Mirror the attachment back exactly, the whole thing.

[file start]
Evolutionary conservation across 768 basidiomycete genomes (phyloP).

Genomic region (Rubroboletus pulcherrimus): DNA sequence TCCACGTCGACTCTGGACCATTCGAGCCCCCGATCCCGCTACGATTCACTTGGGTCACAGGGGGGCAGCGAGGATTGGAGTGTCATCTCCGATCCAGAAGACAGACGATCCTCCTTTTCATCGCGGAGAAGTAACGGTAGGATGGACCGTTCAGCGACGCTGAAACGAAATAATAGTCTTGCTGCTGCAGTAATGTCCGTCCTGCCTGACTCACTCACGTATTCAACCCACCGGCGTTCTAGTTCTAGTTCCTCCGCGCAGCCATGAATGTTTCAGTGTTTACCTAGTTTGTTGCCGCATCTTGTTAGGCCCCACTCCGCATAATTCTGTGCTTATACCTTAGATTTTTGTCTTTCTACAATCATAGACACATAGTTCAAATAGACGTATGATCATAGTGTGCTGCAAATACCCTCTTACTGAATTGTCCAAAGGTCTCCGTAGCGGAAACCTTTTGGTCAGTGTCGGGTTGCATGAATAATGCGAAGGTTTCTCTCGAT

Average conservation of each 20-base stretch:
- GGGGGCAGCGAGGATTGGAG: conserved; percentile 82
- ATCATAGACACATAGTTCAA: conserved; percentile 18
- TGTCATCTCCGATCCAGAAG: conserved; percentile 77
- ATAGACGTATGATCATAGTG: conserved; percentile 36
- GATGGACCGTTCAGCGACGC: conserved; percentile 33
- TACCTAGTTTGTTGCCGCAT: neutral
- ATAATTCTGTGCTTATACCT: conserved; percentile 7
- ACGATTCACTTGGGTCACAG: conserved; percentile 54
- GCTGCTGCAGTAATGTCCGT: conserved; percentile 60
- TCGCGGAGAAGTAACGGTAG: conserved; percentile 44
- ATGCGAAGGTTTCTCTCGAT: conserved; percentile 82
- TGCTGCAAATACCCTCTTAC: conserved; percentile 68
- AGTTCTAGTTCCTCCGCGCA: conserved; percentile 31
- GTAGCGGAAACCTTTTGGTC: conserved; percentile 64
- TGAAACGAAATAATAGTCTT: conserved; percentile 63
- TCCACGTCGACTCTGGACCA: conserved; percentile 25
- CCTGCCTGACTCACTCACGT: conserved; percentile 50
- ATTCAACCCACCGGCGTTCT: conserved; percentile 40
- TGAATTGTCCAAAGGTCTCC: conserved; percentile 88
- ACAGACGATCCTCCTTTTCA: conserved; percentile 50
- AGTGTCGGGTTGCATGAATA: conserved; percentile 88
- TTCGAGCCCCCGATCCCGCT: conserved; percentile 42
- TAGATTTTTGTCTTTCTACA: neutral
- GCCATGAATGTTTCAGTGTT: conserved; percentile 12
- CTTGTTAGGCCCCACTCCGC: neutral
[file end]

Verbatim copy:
Evolutionary conservation across 768 basidiomycete genomes (phyloP).

Genomic region (Rubroboletus pulcherrimus): DNA sequence TCCACGTCGACTCTGGACCATTCGAGCCCCCGATCCCGCTACGATTCACTTGGGTCACAGGGGGGCAGCGAGGATTGGAGTGTCATCTCCGATCCAGAAGACAGACGATCCTCCTTTTCATCGCGGAGAAGTAACGGTAGGATGGACCGTTCAGCGACGCTGAAACGAAATAATAGTCTTGCTGCTGCAGTAATGTCCGTCCTGCCTGACTCACTCACGTATTCAACCCACCGGCGTTCTAGTTCTAGTTCCTCCGCGCAGCCATGAATGTTTCAGTGTTTACCTAGTTTGTTGCCGCATCTTGTTAGGCCCCACTCCGCATAATTCTGTGCTTATACCTTAGATTTTTGTCTTTCTACAATCATAGACACATAGTTCAAATAGACGTATGATCATAGTGTGCTGCAAATACCCTCTTACTGAATTGTCCAAAGGTCTCCGTAGCGGAAACCTTTTGGTCAGTGTCGGGTTGCATGAATAATGCGAAGGTTTCTCTCGAT

Average conservation of each 20-base stretch:
- GGGGGCAGCGAGGATTGGAG: conserved; percentile 82
- ATCATAGACACATAGTTCAA: conserved; percentile 18
- TGTCATCTCCGATCCAGAAG: conserved; percentile 77
- ATAGACGTATGATCATAGTG: conserved; percentile 36
- GATGGACCGTTCAGCGACGC: conserved; percentile 33
- TACCTAGTTTGTTGCCGCAT: neutral
- ATAATTCTGTGCTTATACCT: conserved; percentile 7
- ACGATTCACTTGGGTCACAG: conserved; percentile 54
- GCTGCTGCAGTAATGTCCGT: conserved; percentile 60
- TCGCGGAGAAGTAACGGTAG: conserved; percentile 44
- ATGCGAAGGTTTCTCTCGAT: conserved; percentile 82
- TGCTGCAAATACCCTCTTAC: conserved; percentile 68
- AGTTCTAGTTCCTCCGCGCA: conserved; percentile 31
- GTAGCGGAAACCTTTTGGTC: conserved; percentile 64
- TGAAACGAAATAATAGTCTT: conserved; percentile 63
- TCCACGTCGACTCTGGACCA: conserved; percentile 25
- CCTGCCTGACTCACTCACGT: conserved; percentile 50
- ATTCAACCCACCGGCGTTCT: conserved; percentile 40
- TGAATTGTCCAAAGGTCTCC: conserved; percentile 88
- ACAGACGATCCTCCTTTTCA: conserved; percentile 50
- AGTGTCGGGTTGCATGAATA: conserved; percentile 88
- TTCGAGCCCCCGATCCCGCT: conserved; percentile 42
- TAGATTTTTGTCTTTCTACA: neutral
- GCCATGAATGTTTCAGTGTT: conserved; percentile 12
- CTTGTTAGGCCCCACTCCGC: neutral